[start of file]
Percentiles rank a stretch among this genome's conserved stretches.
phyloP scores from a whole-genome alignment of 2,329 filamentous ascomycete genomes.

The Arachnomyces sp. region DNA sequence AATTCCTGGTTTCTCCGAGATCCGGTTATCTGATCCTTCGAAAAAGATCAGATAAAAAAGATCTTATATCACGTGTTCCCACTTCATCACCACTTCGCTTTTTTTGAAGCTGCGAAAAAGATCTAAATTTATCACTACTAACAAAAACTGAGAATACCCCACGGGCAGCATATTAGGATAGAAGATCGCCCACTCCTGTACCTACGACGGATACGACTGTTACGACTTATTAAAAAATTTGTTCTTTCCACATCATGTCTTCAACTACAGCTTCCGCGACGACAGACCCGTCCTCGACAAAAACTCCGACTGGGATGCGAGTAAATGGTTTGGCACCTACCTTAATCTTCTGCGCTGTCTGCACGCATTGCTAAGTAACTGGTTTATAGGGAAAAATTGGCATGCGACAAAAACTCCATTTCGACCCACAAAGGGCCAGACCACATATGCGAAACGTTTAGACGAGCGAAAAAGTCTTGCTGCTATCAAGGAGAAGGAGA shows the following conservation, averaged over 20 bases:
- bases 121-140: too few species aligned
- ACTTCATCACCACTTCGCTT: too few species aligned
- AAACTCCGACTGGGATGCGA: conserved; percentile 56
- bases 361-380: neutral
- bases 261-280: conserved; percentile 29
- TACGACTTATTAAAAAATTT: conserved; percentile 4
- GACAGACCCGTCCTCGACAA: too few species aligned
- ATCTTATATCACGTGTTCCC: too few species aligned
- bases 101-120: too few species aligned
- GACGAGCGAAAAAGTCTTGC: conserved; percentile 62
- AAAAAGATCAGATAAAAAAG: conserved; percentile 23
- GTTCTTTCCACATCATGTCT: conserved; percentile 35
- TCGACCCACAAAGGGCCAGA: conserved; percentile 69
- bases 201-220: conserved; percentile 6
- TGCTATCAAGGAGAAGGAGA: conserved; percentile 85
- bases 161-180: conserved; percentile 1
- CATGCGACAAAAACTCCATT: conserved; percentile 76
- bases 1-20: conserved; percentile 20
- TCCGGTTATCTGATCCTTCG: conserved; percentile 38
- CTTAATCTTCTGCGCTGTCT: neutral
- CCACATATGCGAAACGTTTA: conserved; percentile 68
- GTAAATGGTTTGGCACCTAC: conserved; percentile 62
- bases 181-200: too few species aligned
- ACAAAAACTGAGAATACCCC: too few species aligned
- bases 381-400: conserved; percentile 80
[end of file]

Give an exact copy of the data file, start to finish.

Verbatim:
Percentiles rank a stretch among this genome's conserved stretches.
phyloP scores from a whole-genome alignment of 2,329 filamentous ascomycete genomes.

The Arachnomyces sp. region DNA sequence AATTCCTGGTTTCTCCGAGATCCGGTTATCTGATCCTTCGAAAAAGATCAGATAAAAAAGATCTTATATCACGTGTTCCCACTTCATCACCACTTCGCTTTTTTTGAAGCTGCGAAAAAGATCTAAATTTATCACTACTAACAAAAACTGAGAATACCCCACGGGCAGCATATTAGGATAGAAGATCGCCCACTCCTGTACCTACGACGGATACGACTGTTACGACTTATTAAAAAATTTGTTCTTTCCACATCATGTCTTCAACTACAGCTTCCGCGACGACAGACCCGTCCTCGACAAAAACTCCGACTGGGATGCGAGTAAATGGTTTGGCACCTACCTTAATCTTCTGCGCTGTCTGCACGCATTGCTAAGTAACTGGTTTATAGGGAAAAATTGGCATGCGACAAAAACTCCATTTCGACCCACAAAGGGCCAGACCACATATGCGAAACGTTTAGACGAGCGAAAAAGTCTTGCTGCTATCAAGGAGAAGGAGA shows the following conservation, averaged over 20 bases:
- bases 121-140: too few species aligned
- ACTTCATCACCACTTCGCTT: too few species aligned
- AAACTCCGACTGGGATGCGA: conserved; percentile 56
- bases 361-380: neutral
- bases 261-280: conserved; percentile 29
- TACGACTTATTAAAAAATTT: conserved; percentile 4
- GACAGACCCGTCCTCGACAA: too few species aligned
- ATCTTATATCACGTGTTCCC: too few species aligned
- bases 101-120: too few species aligned
- GACGAGCGAAAAAGTCTTGC: conserved; percentile 62
- AAAAAGATCAGATAAAAAAG: conserved; percentile 23
- GTTCTTTCCACATCATGTCT: conserved; percentile 35
- TCGACCCACAAAGGGCCAGA: conserved; percentile 69
- bases 201-220: conserved; percentile 6
- TGCTATCAAGGAGAAGGAGA: conserved; percentile 85
- bases 161-180: conserved; percentile 1
- CATGCGACAAAAACTCCATT: conserved; percentile 76
- bases 1-20: conserved; percentile 20
- TCCGGTTATCTGATCCTTCG: conserved; percentile 38
- CTTAATCTTCTGCGCTGTCT: neutral
- CCACATATGCGAAACGTTTA: conserved; percentile 68
- GTAAATGGTTTGGCACCTAC: conserved; percentile 62
- bases 181-200: too few species aligned
- ACAAAAACTGAGAATACCCC: too few species aligned
- bases 381-400: conserved; percentile 80